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Thursday, March 23, 2006

An Emotional Blockage, 2 Corinthians 6:12

I am very puzzled about how to translate 2 Corinthians 6:12. Here is a literal translation of vv.11-13:
Our mouth has opened to you, Corinthians, our heart has been enlarged. (12) You are not restricted in us, but you are restricted in your bowels. (13) And in the same exchange, as to children I speak, you also be enlarged.
It is clear from the images of "heart" and "bowels" that Paul is talking about emotions. "Restricted in your bowels" does not refer to literal constipation, although perhaps to metaphorical. And the contrast between "restricted" and "enlarged" is clear. But the subject of "you are restricted" in both cases is the Corinthians. So it puzzles me that TEV, TNIV and CEV have made v.12 into something reciprocal:
It is not we who have closed our hearts to you; it is you who have closed your hearts to us. (TEV);
We are not withholding our affection from you, but you are withholding yours from us. (TNIV);
We are not holding back on our love for you, but you are holding back on your love for us. (CEV).
I am currently checking a draft translation of this which is rather literal, something like:
What is restricting you is not us but the desire of your inner being.
Now I accept that this is not very clear and needs further work. But another exegete commented on this:
This seems to miss to the point entirely. Paul is saying “We have never withheld our affection from you, why are you withholding it from us?”
But is this Paul's point? Are TEV, TNIV and CEV correct? According to the UBS Translator's Handbook:
Knox provides another possible model: "it is not our fault, it is the fault of your own affections, that you feel constraint with us."
Nyland's rendering, in The Source, is similar:
Any constraint in our relationship is in your feelings, not ours.
It seems to me that the Greek indeed means something like this. I don't see how the alternative can be justified. Does anyone else?

The question then comes of how to translate Knox's and Nyland's sense. I take it as meaning that the blockage in the Corinthians feeling and responding to Paul's emotions, including but not restricted to his love, is not that Paul is hiding his emotions, for he has (metaphorically, of course) enlarged his heart, but in the Corinthians' own emotional blockage. The point is not that they are not expressing their own love or other emotions; indeed 7:2-16 shows us that the Corinthians were expressing their emotions concerning Paul, including their love for him. No, the point seems to be that they cannot receive love or other emotions from Paul. Is that right? But then how do I express this, especially in a language which has no general term for emotions?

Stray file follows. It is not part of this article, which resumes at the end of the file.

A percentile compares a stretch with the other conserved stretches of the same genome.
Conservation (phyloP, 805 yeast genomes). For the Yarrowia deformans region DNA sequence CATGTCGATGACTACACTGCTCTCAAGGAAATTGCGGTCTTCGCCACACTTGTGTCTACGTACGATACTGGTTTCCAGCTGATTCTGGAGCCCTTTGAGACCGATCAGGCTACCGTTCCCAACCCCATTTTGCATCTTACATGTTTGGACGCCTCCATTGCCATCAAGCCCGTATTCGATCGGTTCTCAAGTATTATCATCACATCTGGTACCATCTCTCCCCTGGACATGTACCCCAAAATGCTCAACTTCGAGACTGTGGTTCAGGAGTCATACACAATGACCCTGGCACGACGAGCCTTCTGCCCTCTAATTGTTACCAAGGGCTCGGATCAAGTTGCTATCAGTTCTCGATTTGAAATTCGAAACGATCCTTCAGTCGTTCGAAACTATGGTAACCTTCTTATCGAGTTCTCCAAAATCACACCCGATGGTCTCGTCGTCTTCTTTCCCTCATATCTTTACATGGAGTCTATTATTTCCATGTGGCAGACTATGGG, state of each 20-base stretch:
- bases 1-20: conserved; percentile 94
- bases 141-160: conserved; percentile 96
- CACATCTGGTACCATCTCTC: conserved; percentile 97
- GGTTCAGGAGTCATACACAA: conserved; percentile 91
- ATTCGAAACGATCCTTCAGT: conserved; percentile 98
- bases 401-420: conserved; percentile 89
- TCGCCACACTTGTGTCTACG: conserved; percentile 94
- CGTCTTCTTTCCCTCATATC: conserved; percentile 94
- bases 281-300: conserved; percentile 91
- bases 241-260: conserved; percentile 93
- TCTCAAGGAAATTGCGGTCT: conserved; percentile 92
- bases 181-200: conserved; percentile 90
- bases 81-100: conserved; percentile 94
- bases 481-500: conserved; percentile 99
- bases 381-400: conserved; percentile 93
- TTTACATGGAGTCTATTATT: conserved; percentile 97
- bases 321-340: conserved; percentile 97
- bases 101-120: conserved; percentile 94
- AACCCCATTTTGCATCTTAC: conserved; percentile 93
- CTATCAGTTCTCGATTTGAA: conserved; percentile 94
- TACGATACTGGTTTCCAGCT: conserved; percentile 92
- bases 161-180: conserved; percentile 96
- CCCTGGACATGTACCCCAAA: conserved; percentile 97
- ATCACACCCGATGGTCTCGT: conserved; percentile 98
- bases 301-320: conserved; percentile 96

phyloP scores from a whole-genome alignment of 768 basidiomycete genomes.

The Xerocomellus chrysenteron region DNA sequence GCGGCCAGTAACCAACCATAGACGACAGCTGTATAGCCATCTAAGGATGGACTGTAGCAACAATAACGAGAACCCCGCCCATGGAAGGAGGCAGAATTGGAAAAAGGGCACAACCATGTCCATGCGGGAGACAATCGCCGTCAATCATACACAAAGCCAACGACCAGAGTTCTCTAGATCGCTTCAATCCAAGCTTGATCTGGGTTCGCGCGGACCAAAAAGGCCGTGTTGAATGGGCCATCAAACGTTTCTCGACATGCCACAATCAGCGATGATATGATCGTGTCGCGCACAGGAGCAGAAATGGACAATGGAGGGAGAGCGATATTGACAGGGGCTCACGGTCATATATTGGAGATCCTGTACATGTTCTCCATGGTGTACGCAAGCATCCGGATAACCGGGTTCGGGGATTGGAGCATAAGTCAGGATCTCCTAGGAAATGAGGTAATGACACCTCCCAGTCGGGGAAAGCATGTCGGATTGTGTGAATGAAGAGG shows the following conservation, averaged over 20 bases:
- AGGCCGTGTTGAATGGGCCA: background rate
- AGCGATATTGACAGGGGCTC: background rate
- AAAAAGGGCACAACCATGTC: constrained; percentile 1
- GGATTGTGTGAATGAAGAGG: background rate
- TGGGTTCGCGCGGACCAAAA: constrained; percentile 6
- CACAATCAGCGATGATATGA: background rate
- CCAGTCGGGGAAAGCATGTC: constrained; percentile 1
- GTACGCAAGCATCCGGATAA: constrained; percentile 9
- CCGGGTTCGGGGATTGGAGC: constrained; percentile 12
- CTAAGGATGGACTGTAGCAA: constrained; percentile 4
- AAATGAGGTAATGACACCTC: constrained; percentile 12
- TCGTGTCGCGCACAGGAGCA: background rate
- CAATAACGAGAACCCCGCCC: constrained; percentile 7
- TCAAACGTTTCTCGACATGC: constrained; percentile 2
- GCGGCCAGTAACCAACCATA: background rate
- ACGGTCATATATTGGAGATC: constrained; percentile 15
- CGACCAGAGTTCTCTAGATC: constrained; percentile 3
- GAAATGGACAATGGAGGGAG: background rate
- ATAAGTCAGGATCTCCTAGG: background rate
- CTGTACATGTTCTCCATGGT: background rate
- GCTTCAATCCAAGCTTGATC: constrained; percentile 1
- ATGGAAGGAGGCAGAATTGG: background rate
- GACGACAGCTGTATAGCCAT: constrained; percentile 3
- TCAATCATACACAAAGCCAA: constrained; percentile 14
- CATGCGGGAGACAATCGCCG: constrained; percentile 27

9 Comments:

At Thu Mar 23, 12:28:00 PM, Blogger rebecca said...

Just seeing if the comments work for me...

 
At Thu Mar 23, 12:29:00 PM, Blogger rebecca said...

Apparently they are working for me. Try logging out and logging in again to see if you can get them to work for you.

 
At Thu Mar 23, 01:17:00 PM, Blogger Peter Kirk said...

The verification word has now changed! So I will try again with my comment:

My own latest version of this translation is literally:

(What is) hindering your relations with us is not us, the hindrance is in your inner feelings.

Comments?

 
At Thu Mar 23, 03:32:00 PM, Blogger Wayne Leman said...

(What is) hindering your relations with us is not us, the hindrance is in your inner feelings.

Peter, that's clearer than using the metaphorical language that doesn't communicate well in English. For me (American ears, so you can take it or leave it!!), the last part doesn't flow as smoothly as we might like. How about:

"the hindrance is in how you have been feeling"

or

"your own emotions are getting in the way"

 
At Thu Mar 23, 08:12:00 PM, Blogger codepoke said...

I had that same problem with that same word on another site around lunch time. Fascinating.

Cool post, too! Thanks.

 
At Fri Mar 24, 02:40:00 AM, Blogger Peter Kirk said...

Thank you, Wayne. My rendering was not intended to be a good English one, but a back translation of my suggested target language rendering. Remember that the target language does not have a general word for emotions, except for the one I have glossed "feelings" which also covers the senses, i.e. sight, hearing etc. Something like "how you have been feeling" might work, but I am not sure how to express that in the target language.

I suggested a slight change last night from "your relations" to "your close relationship", an unrelated word in the target language with an adjective. But all of this needs to be checked with a mother tongue speaker, not yet available to me.

 
At Fri Mar 24, 01:55:00 PM, Blogger Suzanne McCarthy said...

Our mouth has opened to you, Corinthians, our heart has been enlarged.

We have expressed our affection for you openly,

You are not restricted in us, but you are restricted in your bowels

but you have been closed to receiving our affection.

I thought I would try something different.

Thanks for mentioning the UBS handbook. I have been googling 'Helps for Translators' for several months now, knowing that something that big could not have disappeared completely.

 
At Fri Mar 24, 03:47:00 PM, Blogger Peter Kirk said...

Suzanne suggested "but you have been closed to receiving our affection." Yes, indeed, Suzanne, that sounds good, if a little bit too restructured for the situation we are working in, which requires basically a modified literal translation. It will help me to think of a better rendering.

 
At Fri Mar 24, 04:20:00 PM, Blogger Suzanne McCarthy said...

Just a thought. I wasn't thinking of it in terms of an end product.

 

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